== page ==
Thursday 18 July 2019 - People's Vote

Thursday 18 July 2019

Morning Briefing: "Don't panic!" EU condemns Dad's Army UK politicians

The EU's chief negotiator Michel Barnier this morning described Brexit as a "lose-lose game" and said that the UK will have to face up to the consequences of No Deal. He in particular called out the challenges to be faced with the Irish border and condemned Brexit as adding "no value" to either the EU or UK.

People all over the country have been demanding a democratic People's Vote and tomorrow the citizens of Derby will join the clamour. The Let Us Be Heard rally in Derby’s Northcliffe House has an array of political heavyweights who are unafraid to give their views on the catastrophe facing the country.

Derby South MP Dame Margaret Beckett, former Deputy Prime Minister Lord Heseltine, Independent Group for Change leader Anna Soubry and engineering apprentice and For our Future’s Sake campaigner Raisia Matadar will be among those taking the stage. Get your tickets here to Let Us Be Heard.

MPs have chance to block shutdown of Parliament

MPs opposed to No Deal have a big chance to block future government attempts to suspend – prorogue – Parliament today after peers led the way against a shutdown.

The House of Lords voted to back an amendment to the Northern Ireland bill which ensures that the government will need to keep Parliament open in the weeks leading up to the October 31 Brexit deadline.

It now returns to the House of Commons for a vote today. While it is not the last chance saloon for members to block attempts by Boris Johnson to force through an undemocratic No Deal, it is a key moment for MPs – and particularly Conservative MPs – to stand up and be counted.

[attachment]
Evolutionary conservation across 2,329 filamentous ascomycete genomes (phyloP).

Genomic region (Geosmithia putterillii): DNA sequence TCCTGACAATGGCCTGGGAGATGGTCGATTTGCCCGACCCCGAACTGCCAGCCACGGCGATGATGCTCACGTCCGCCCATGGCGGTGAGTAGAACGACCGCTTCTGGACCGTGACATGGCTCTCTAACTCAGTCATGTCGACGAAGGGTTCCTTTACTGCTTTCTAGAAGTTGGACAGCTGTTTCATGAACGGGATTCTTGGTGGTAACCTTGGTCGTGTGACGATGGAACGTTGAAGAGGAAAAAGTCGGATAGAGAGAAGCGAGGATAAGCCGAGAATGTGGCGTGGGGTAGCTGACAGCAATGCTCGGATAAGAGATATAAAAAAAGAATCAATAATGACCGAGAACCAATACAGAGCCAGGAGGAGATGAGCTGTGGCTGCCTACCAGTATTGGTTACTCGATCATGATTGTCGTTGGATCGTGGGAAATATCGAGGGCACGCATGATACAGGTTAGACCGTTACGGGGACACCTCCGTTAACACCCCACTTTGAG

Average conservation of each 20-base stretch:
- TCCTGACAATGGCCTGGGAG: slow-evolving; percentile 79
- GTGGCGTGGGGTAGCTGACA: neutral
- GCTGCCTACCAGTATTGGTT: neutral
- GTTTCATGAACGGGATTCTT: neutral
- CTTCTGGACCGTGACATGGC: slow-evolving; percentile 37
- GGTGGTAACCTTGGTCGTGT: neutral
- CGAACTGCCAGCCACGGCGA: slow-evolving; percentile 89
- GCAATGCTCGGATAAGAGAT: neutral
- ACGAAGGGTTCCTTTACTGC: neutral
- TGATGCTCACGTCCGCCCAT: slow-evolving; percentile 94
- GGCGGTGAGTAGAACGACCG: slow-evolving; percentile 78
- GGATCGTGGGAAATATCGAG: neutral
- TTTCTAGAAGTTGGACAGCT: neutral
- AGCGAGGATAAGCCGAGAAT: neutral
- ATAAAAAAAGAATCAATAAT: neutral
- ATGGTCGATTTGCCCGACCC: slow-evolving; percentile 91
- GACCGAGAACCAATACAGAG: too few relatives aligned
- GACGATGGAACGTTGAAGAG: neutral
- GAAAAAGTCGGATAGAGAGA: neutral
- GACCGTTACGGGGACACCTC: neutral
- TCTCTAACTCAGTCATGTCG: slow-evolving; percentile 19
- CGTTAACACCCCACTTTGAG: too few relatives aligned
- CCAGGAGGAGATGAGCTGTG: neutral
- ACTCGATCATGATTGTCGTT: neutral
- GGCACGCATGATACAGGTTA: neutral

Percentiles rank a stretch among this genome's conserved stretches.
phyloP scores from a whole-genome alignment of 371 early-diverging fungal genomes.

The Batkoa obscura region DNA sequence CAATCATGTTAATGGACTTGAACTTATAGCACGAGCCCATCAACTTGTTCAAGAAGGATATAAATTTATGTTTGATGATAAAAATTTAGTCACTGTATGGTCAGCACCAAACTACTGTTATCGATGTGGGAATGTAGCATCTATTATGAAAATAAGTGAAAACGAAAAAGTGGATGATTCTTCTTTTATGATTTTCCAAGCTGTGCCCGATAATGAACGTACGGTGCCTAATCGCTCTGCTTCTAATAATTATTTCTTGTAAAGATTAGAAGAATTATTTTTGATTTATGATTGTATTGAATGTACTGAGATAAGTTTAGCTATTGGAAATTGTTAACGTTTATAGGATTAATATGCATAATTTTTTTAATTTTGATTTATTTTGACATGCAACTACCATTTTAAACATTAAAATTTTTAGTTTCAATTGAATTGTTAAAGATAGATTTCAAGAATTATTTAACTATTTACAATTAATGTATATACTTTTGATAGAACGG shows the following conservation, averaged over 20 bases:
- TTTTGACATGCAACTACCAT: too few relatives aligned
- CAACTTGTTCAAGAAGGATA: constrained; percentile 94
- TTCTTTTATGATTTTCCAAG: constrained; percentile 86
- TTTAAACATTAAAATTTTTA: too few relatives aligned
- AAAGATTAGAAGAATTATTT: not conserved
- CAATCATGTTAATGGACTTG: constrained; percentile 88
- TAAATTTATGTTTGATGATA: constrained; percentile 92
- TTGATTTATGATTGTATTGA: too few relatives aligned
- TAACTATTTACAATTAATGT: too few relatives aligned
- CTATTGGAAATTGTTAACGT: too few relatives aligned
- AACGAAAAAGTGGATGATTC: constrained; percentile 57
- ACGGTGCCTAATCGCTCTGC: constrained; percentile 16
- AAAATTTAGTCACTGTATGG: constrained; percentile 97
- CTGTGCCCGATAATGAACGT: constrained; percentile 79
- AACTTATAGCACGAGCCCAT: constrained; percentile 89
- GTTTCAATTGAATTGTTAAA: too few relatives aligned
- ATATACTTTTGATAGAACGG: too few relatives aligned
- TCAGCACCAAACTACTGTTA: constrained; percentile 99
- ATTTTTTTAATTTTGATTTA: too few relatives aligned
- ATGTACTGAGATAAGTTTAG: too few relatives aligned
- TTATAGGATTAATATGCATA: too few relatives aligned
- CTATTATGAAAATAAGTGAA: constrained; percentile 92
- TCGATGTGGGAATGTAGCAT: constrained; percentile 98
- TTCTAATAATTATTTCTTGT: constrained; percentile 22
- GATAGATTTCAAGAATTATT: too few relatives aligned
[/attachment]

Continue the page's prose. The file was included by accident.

There has been a lot of speculation and discussion from leading Conservative ministers such as Philip Hammond, David Gauke and others about the need to stop No Deal or proroguing parliament. This morning on the BBC's Today programme Mr Gauke wouldn't rule out voting for the new amendment as he reiterated his opposition to No Deal and proroguing Parliament.

He is just one of many Conservatives vehemently opposed to No Deal, and who recognise the threat it would pose to the long-term interests of the Union and the British people. It is time for them to act.

To understand how the different Brexit options are unworkable and only a People's Vote can solve the crisis, click here to read and share our report Six Dead Ends, One Cliff-Edge, Only One Way Out.

UK heading for recession following cliff-edge No Deal

How much will No Deal cost the UK economy? There was a spat between Brexiter Jacob Rees-Mogg and current chancellor Philip Hammond yesterday after the arch-Boris Johnson supporter claimed that there would be an £80 billion boost to the economy.

Mr Hammond was having none of it, tweeting that it was “terrifying” that someone so close to a potential future government could believe this. As others around Westminster got involved, it was a ping-pong of facts and figures – and near-facts and near-figures.

This morning the independent Office for Budget Responsibility is expected to release its assessment of the effect of No Deal. Insiders are predicting it will be explosive as it digs into the financial risks associated with No Deal.

The Times claims that it will predict that the UK will go into recession in 2020, recover in 2021, but that GDP will remain 3% smaller than if we leave the EU with a deal, and much smaller still than if the UK stays in the EU.

The OBR looks at the medium term risks to public finances and long-term fiscal responsibility. This is the second fiscal risk report and will include a study of the possible risks to public finances of climate change. But it is the deep dive into Brexit that is expected to raise the biggest stir, particularly as Boris Johnson and Jeremy Hunt have boxed themselves into a hard Brexit and No Deal corner.